Tag Archives: camping

Camping on the edge of the world

I had the camping gene injected into me by my family pretty much at birth. Mum and dad would pack the tent every summer, rain or shine, however hard I argued for a package holiday. And so, at this time of the year when the weather warms and the evenings lengthen, I long for nights under canvas. I dream of unzipping the tent on a still dew-damp morning and tip-toeing barefoot through the damp grass to an empty beach. I want to wake up to the sound of the cuckoo. Cook sausages on a fire. Make coffee on my stove. Fall asleep to the whisper of the wind. Camping calls.

Sanna sands

The sparkling blues and secret sands of Sanna.

I live in a fairly out-of-the-way place, but I felt the need for something wilder. The Ardnamurchan peninsula was just the place. It’s an inspiring land; remote and breathtakingly beautiful. We found a magical little campsite clinging to the coast near the village of Kilchoan, and pitched by the sea surrounded by thrift and bluebells. The blossom in the trees hummed with insects. I caught the rich ripe smell of seaweed on the breeze. As the sun sank into the sea and the evening slowly softened, we wrapped up warm and cooked and drank and chatted. The familiar sounds – the clatter of tin plates, the strike of matches, the hiss of gas, the low murmur of other campers – enfolded me in a glow of happiness. The next morning I woke to birdsong, sunrise warming the tent and the smell of bacon frying. Someone was up early.

View of sea from the campsite

The lovely view from the campsite.

The jaggedy tip of Ardnamurchan, the most westerly point of the British mainland, is just around the coast. Stand here with the salty Atlantic wind in your face and you could be at the edge of the world. Beyond the blue and the scatter of Hebridean islands that float on the horizon, there’s nothing but ocean, vast and swelling, for thousands of miles. This expanse, this almost incomprehensible immensity, fires my heart. The emerald waves roll in, surging through narrows and rushing up the sand. They pound the rocks, angry and unforgiving. Loch Fyne seems meek in comparison. There waters are untamed and they rage through my blood. My mind soars across the waves, the cold green deep, to faraway lands.

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The slide show

A few weeks ago I was up at my mum’s and we decided to get the slides out. I dragged the old projector and wooden slide box down from the attic. With a bit of fiddling, the initial blur of colour sharpened and there in the sunshine was my brother with a blonde pudding-bowl haircut and hand-knitted jumper, me with rosy cheeks and an enormous nappy, and Pip, the chocolate-coloured dog, tripping around in the flower bed.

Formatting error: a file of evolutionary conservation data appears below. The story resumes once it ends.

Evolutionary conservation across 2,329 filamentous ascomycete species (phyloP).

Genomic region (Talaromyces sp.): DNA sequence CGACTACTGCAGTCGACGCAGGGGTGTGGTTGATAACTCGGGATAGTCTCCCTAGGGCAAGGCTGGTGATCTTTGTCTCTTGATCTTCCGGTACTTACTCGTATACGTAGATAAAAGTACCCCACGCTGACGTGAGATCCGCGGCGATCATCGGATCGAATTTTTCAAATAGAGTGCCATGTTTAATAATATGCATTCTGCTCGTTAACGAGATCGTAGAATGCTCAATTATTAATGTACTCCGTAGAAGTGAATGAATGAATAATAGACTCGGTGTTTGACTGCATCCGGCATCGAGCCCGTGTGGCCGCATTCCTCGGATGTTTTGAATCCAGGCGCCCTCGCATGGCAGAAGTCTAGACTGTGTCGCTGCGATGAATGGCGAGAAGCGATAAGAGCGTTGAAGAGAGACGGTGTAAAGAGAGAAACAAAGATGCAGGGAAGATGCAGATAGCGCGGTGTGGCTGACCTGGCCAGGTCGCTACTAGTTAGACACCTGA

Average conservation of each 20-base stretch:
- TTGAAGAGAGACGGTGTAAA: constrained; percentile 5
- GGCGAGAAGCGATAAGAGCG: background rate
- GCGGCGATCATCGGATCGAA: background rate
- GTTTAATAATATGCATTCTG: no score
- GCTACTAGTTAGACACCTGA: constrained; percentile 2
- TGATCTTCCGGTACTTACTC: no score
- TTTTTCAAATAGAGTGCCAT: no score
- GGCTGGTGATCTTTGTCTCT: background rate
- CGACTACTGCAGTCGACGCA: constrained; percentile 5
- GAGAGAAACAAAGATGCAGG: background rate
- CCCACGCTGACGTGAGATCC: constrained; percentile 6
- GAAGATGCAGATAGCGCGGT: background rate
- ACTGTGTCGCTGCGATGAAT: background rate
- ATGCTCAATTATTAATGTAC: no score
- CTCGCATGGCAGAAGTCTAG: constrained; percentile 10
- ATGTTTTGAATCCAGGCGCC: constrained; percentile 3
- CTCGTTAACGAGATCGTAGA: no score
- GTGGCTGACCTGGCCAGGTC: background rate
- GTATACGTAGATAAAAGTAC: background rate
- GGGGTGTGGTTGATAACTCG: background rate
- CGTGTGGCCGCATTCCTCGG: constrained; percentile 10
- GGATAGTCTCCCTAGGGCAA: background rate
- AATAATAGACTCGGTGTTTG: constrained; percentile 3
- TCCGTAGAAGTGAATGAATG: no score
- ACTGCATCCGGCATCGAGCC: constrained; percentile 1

Me and my brother

One of my favourite slides: me and my brother, sunshine, dungarees, flowers, camping.

Snapshots from the past sparkled back at us from the living room wall – beaches, birthdays, mountains, buckets, spades and westcoasting weekends. The slides have got muddled over the years, but that adds to the magic, the surprise of what you might see: a fire on the beach at dusk, aunties in shorts, brown-legged and bare-footed, grannies on deck chairs, kids skittering around; mum sitting on a rock, smiling, with me, just a toddler, in her arms; my brother in flowery dungarees and a sailor’s hat; my papa in his bunnet, trousers rolled up, holding my hand as we paddle in the burn; the Good Companion – the trusty orange tent – pitched by the sea, glowing in the evening sunshine; mum, heavy fringed, and dad, with a drooping moustache, camping, climbing and exploring, looking young, carefree and slightly reckless.

The  slide show is a bit of a family tradition, and I’ve always loved it. It captures a period and saves it, unchanging. By the time I was two, mum had upgraded to a normal camera. But the slides, to me, are more vivid and more alive, than photos. Shared, they prompt memories and tales and laughter. They tap into something I can’t put into words. A feeling, a warmth, the comfort of childhood, a time that’s passed, homespun and homemade, a history, a simplicity, a romance, a freedom, an ease of life. The slides wrap me in their arms, whispering stories from the past.

I was listening to Richard Holloway on Radio 4 the other Saturday talking about his inheritance tracks. He said: ‘I’m a happy person, but I’ve a touch of melancholy. I love the autumn, the falling of leaves, the passing of things. This wee song captures for me the loss of Scotland as well as the beauty of Scotland.’ That’s what the slides do for me. They’re tinged with sadness, a sense of lost youth, but mostly they’re a reminder of where I come from, my inheritance, and there’s great beauty in that.

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